Friday, May 04, 2018

Angelika Niescier - The Berlin Concert (Intakt Records, 2018)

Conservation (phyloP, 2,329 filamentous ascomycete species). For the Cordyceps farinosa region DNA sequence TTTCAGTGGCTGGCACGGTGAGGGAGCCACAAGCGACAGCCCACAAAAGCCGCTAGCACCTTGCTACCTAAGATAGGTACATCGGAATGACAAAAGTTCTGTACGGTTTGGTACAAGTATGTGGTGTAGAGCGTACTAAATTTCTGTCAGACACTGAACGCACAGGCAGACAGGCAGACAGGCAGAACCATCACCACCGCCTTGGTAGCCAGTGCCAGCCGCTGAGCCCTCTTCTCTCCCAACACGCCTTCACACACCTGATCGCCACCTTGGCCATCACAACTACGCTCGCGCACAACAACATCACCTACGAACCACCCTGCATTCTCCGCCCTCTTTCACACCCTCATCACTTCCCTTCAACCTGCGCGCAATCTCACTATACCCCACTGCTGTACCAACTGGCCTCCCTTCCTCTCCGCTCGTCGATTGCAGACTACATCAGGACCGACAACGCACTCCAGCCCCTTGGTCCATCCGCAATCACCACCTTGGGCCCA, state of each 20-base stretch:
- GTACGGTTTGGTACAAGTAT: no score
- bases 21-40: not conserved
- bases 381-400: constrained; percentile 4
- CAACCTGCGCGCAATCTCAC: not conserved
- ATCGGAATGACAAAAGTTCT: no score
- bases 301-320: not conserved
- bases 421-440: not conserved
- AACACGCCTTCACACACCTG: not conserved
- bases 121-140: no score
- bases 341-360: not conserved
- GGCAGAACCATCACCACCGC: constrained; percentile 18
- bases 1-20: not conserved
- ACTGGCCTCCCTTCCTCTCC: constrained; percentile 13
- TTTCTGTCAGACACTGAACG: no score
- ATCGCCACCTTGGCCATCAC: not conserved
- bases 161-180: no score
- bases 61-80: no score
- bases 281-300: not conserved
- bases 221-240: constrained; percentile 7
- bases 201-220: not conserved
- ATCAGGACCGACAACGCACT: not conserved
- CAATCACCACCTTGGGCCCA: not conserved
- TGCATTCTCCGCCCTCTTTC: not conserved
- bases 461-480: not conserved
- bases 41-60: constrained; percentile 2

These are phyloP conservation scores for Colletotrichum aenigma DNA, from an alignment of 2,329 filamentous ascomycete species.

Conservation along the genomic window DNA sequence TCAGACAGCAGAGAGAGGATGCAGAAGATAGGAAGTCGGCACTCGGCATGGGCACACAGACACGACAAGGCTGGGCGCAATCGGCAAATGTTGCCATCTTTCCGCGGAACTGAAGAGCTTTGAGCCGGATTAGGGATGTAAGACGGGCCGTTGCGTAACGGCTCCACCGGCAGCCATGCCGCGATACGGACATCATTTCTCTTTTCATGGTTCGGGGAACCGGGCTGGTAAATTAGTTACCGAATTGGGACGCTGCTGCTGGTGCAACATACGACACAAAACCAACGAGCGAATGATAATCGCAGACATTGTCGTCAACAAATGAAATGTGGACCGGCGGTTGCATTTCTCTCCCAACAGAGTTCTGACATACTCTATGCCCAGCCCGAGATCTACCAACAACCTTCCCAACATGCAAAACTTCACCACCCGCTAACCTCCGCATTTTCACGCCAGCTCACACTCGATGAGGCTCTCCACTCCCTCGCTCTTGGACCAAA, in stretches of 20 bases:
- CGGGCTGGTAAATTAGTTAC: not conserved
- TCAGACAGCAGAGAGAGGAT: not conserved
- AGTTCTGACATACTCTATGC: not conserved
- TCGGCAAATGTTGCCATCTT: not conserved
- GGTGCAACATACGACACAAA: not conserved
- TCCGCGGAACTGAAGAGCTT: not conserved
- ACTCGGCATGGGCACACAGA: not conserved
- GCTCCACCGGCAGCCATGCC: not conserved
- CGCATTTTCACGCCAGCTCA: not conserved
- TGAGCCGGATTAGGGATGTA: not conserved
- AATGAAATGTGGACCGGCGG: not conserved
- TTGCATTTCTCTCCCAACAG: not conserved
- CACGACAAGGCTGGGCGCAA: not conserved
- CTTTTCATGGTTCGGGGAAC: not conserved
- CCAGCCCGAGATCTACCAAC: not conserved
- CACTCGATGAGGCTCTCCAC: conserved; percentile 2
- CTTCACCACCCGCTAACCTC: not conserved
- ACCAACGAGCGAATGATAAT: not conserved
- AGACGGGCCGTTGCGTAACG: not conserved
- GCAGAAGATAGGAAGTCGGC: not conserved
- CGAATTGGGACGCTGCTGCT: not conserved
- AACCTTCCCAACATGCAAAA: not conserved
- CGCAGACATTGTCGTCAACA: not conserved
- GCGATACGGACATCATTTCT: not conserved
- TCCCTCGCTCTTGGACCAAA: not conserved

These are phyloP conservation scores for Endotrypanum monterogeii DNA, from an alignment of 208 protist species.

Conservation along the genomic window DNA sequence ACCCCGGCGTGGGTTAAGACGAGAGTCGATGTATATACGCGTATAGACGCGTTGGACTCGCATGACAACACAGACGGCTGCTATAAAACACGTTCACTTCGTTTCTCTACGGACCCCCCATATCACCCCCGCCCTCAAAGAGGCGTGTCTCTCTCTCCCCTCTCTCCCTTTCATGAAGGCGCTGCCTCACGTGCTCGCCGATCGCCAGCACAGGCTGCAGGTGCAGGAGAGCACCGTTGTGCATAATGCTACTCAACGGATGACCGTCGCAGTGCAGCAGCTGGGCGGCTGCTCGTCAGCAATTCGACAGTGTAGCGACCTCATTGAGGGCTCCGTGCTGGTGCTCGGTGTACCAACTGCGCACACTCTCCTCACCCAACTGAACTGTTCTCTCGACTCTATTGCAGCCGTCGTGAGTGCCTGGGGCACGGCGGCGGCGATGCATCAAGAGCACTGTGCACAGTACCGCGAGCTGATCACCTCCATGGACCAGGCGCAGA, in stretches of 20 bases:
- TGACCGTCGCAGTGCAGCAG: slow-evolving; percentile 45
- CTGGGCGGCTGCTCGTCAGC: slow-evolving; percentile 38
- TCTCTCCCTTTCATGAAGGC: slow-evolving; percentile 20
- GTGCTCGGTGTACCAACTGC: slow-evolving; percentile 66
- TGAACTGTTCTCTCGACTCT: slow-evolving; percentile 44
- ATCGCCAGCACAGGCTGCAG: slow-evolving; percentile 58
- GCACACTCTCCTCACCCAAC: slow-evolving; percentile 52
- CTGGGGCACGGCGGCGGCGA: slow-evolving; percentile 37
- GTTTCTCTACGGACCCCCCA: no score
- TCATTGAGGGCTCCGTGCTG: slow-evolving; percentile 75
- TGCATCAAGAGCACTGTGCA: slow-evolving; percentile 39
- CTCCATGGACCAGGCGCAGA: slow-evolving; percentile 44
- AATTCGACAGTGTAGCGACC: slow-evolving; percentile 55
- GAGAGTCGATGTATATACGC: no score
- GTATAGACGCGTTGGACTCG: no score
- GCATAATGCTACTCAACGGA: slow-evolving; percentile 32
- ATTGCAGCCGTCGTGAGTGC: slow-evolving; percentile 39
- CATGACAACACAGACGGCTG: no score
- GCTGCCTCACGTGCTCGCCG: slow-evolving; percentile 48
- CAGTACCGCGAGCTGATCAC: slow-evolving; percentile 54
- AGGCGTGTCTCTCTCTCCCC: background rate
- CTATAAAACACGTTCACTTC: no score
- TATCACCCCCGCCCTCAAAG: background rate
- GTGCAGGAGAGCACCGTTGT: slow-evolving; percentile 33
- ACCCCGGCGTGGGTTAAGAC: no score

Polish born saxophonist Angelika Niescier was awarded the 2017 German Jazz Prize, as "one of the most interesting musicians on the European jazz scene." This level of praise is well deserved considering the playing on this album which has her in the august company of Tyshawn Sorey on drums and Chris Tordini on bass, presenting a concert took place after she received the award. The three musicians create a unique sound that emerges from their musical curiosity and attention to detail. "Kundry" opens the album in fine fashion with bright and choppy saxophone leading the trio into a brisk and exciting performance. The instruments are very well integrated and the trio works fluidly as a team with igneous streams of saxophone porting forth matched by bursts of percussion and thick, powerful bass playing. Their collective improvisation is bracing and powerful, with raw exclamations met by sharp interplay, embracing new challenges presented by the music, weaving inside and outside, between form and freedom. The group follows with "Like Sheep, Looking Up" where they have an interesting melody to begin with, which is then developed in the direction of a free form exploration. The playing is intricate and shows real depth, with the bass and drums developing a complex and fascinating rhythm that Niescier can engage with or soar over at will, allowing the the drama of the music to unfold in a natural and organic manner. On stage the group has clearly developed a very strong rapport, with intuitively knowledge about how the improvisation should proceed, as dark toned and gritty saxophone meeting stoic bass and kinetic percussion in an impressive approach. There is a quiet and thoughtful bass solo, before the group returns to the original melody to conclude. "5.8" moves into more abstract territory with subtle bowed bass and saxophone layering sounds and building patterns in the air with soft percussion folding into the mixture. The music is very free and  unrestricted, drifting with brushed percussion and searching saxophone showing also endlessly curiosity about how music and open space can coexist. The group returns to a collective uptempo setting for "The Surge" as colorful saxophone comes bursting forth with ripe bass and drums in support. This is a very fast and exciting performance, a long uptempo collective improvisation that shows the group at their best. The leader's saxophone playing is thrilling, as she romps through the music with unrestrained joy, and the improvisation is unpredictable and rhythmically dexterous as the performance develops in a freewheeling formation, with ample solo space for bass and drums which allows the musicians to make dynamic adjustments on the fly. The Berlin Concert -

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